When I was 18 years old, I lived in a small town called Wel on a studyabroad program as an Emerson College undergrad. That town in Holland was so indistinguishable, you couldn’t find it on a map, and farm animals outnumbered humans. We lived in a secluded 16th-century castle, though traveled extensively, and I was well immersed in local culture, even able to carry a basic Dutch conversation without today’s handy translator apps.
While Wel was only two convenient hours from Amsterdam, I only visited there a mere handful of times. I wasn’t particularly fond of Amsterdam. It was uninspiring and seedy—chockfull of shady smoke shops with virtually no luxury hotels and mediocre restaurants, heavily relying on museums, canals, and the notorious Red Light District to woo travelers, and nothing more. Amsterdam wasn’t moving like Paris, Rome, Prague, and other top European cities.
The redemptive factor of having visited in the past is seeing Amsterdam’s slow and steady growth into the future. For 20 years and with deep ties, I watched Amsterdam develop from afar, and I visited regularly every five or so years, eventually feeling a different kind of energy and enthusiasm— and I’m not the only one.
Since 1996, overnight stays increased from four million to 14 million, according to Amsterdam tourism, an astounding number in 20 years. Defying expectations, Amsterdam cultivated a stronger arts scene, banged-out new attractions, and grabbed the attention of travelers with discriminating taste. Five-star hotels began opening doors in centuries-old canal houses, world-class museums received much-needed renovations, and local chefs started giving a damn. Holland’s most well-known city has become progressive without compromising its unique and rich Dutch heritage, proving travelers can experience the best of old and new Amsterdam in one unforgettable visit.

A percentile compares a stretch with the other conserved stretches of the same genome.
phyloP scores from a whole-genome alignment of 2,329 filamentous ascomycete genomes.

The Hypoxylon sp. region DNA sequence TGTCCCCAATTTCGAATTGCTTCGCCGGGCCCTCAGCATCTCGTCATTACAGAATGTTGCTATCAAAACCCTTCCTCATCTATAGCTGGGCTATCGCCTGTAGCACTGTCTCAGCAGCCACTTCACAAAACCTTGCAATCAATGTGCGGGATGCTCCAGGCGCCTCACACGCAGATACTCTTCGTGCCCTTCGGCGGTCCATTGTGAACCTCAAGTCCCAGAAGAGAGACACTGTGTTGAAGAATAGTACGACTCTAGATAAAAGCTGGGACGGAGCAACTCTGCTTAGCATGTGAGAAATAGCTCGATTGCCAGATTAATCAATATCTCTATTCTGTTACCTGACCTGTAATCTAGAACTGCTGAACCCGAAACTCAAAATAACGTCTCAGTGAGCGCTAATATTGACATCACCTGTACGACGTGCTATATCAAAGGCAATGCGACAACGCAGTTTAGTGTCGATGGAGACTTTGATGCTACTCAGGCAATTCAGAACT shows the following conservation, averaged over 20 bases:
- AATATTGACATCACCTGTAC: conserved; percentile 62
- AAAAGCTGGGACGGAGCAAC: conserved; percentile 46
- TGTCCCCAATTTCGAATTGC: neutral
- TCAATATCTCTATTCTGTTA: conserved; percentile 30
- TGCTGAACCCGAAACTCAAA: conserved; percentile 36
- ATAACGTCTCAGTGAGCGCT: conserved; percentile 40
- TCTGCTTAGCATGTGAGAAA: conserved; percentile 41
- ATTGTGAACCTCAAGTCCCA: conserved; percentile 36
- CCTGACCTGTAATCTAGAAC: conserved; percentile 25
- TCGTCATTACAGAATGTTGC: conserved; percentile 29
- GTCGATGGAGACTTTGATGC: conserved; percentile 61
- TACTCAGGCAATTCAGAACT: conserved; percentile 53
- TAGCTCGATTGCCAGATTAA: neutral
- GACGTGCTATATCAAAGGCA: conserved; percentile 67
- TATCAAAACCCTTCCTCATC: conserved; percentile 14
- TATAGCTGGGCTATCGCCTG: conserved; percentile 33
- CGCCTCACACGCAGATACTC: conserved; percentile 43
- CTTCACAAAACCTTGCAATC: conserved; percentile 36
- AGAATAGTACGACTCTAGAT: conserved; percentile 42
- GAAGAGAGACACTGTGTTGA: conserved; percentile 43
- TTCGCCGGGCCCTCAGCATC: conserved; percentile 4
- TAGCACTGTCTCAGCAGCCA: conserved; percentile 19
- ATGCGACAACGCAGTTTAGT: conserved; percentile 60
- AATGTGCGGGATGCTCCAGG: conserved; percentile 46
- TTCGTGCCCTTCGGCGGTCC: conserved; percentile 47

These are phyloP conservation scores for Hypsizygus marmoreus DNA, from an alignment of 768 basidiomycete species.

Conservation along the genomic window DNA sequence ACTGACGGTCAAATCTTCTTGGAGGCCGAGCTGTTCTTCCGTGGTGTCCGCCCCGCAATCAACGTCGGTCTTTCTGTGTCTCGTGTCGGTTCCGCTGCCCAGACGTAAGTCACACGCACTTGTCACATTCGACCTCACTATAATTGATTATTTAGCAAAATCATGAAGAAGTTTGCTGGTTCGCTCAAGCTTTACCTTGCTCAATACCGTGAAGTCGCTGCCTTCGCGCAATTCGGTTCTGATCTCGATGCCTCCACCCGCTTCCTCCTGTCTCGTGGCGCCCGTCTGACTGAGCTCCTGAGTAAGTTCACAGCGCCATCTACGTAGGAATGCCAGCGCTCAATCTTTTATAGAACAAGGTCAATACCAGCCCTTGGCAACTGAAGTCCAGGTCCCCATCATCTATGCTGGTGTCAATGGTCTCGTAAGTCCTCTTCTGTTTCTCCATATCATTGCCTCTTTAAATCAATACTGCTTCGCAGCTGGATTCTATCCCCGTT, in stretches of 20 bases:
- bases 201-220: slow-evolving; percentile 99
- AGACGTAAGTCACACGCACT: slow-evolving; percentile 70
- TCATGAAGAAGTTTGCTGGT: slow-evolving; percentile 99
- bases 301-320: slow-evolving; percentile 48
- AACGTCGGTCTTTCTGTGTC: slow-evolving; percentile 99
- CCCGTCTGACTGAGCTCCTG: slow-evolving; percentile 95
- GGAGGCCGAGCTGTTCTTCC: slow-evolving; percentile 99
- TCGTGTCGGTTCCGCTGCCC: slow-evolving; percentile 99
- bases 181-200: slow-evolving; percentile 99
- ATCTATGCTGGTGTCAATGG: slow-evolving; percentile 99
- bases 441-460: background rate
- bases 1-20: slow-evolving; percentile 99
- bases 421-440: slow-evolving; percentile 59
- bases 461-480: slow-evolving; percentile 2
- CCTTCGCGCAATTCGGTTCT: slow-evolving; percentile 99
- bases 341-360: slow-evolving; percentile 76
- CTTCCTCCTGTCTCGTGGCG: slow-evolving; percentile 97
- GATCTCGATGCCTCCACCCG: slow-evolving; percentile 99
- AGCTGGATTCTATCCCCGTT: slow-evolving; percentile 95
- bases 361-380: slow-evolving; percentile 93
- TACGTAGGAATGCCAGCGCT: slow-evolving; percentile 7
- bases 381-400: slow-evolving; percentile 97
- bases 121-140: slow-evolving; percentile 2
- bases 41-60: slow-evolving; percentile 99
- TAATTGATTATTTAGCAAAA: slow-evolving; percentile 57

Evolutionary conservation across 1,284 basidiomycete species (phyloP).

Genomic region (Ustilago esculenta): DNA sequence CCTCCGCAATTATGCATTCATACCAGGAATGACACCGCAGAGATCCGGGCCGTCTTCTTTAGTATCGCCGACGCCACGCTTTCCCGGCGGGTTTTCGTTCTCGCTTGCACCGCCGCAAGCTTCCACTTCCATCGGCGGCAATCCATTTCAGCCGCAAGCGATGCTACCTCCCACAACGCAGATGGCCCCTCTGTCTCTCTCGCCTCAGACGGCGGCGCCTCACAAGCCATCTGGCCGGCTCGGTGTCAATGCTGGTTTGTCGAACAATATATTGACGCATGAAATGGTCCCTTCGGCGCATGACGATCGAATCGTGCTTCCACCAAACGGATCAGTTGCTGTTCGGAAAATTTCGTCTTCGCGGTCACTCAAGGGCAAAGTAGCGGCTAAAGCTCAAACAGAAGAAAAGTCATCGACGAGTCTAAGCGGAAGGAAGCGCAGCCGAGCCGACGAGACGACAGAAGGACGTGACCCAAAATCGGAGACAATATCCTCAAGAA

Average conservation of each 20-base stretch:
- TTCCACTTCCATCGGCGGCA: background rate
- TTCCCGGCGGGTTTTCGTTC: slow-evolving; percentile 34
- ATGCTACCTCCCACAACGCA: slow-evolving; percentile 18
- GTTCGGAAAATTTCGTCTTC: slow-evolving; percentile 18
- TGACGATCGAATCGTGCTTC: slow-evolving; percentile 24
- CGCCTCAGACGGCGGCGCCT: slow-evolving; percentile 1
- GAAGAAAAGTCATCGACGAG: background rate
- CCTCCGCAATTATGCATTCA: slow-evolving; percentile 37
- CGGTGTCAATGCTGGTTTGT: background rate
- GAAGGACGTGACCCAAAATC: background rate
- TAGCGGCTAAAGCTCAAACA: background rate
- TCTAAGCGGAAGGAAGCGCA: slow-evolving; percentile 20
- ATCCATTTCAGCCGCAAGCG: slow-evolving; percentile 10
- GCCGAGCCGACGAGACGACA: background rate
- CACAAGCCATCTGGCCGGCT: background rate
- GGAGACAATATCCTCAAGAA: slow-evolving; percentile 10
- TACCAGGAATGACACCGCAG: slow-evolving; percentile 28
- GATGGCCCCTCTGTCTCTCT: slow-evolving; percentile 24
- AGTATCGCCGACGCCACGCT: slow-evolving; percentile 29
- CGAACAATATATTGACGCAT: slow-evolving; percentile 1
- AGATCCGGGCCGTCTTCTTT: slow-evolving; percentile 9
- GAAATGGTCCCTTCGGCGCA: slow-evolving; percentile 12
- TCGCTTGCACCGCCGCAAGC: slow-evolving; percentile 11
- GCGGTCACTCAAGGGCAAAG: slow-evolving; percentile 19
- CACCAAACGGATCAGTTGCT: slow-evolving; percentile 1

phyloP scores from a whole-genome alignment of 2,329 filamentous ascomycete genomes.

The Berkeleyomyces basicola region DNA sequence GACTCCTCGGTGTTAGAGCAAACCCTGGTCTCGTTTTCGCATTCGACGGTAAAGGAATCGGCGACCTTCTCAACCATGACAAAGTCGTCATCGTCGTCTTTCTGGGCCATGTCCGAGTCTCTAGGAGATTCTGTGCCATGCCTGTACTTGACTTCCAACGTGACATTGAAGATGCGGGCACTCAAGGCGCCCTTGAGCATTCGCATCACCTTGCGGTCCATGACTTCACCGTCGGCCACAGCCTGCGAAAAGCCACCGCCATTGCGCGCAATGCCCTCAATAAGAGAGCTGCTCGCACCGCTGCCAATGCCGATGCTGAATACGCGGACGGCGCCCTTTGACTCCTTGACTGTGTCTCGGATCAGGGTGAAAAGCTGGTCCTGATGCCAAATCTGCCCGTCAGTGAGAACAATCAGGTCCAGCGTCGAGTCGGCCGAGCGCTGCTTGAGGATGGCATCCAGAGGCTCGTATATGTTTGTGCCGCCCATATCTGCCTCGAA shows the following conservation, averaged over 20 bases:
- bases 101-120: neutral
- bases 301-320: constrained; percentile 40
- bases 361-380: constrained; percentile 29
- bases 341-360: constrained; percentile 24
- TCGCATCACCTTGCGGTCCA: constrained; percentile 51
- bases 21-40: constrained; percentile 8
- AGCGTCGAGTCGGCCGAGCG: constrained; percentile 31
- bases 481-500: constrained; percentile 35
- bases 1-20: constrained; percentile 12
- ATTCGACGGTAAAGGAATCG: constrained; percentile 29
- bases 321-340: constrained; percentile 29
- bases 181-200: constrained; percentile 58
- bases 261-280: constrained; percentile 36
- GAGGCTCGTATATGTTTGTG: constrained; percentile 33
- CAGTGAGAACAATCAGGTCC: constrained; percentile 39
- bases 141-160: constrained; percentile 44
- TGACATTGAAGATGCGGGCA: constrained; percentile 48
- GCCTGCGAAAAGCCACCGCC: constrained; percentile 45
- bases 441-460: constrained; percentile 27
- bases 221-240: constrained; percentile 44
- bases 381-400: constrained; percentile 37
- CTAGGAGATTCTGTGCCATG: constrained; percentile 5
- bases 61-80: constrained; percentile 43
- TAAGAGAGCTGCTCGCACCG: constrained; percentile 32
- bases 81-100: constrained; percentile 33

Famous for it’s Rijksmuseum inside the airport, Amsterdam Schipol Airport is set for major expansions to accommodate the 15 million travelers that arrive annually (53 million pass through, ranking it Europe’s fifth busiest airport). While it’s not slated to open until 2023, a new, $560-million terminal was announced, which will further expand the airport to welcome 20 million more travelers. One of the most interesting airports in the world, Schipol offers a new Hilton, notable restaurants and Panoramaterras, a massive, rooftop observation deck that offers supreme viewings of the runway.
Eurostar (www.eurostar.com), the highspeed rail system in Europe, recently unveiled new $1.4 billion trains that will have an Amsterdam route by the end of 2017. The London to Amsterdam route will be four hours on new trains with free wifi, more space per seat, 300 hours of entertainment via tablet or mobile phone, and a very cushy Business Premier cabin featuring gourmet meals by Michelin starred chef Raymond Blanc.
With Amsterdam’s revival, discerning travelers are rejoicing in the myriad options now available in the hotel landscape. No other city in Europe has had a luxury hotel boom like Amsterdam. In fact, the new fivestar pads are all the buzz in the city, so impressive they have become a lifestyle component for locals who dine in the hotel restaurants, luxuriate in their spas, and imbibe in their cool bars.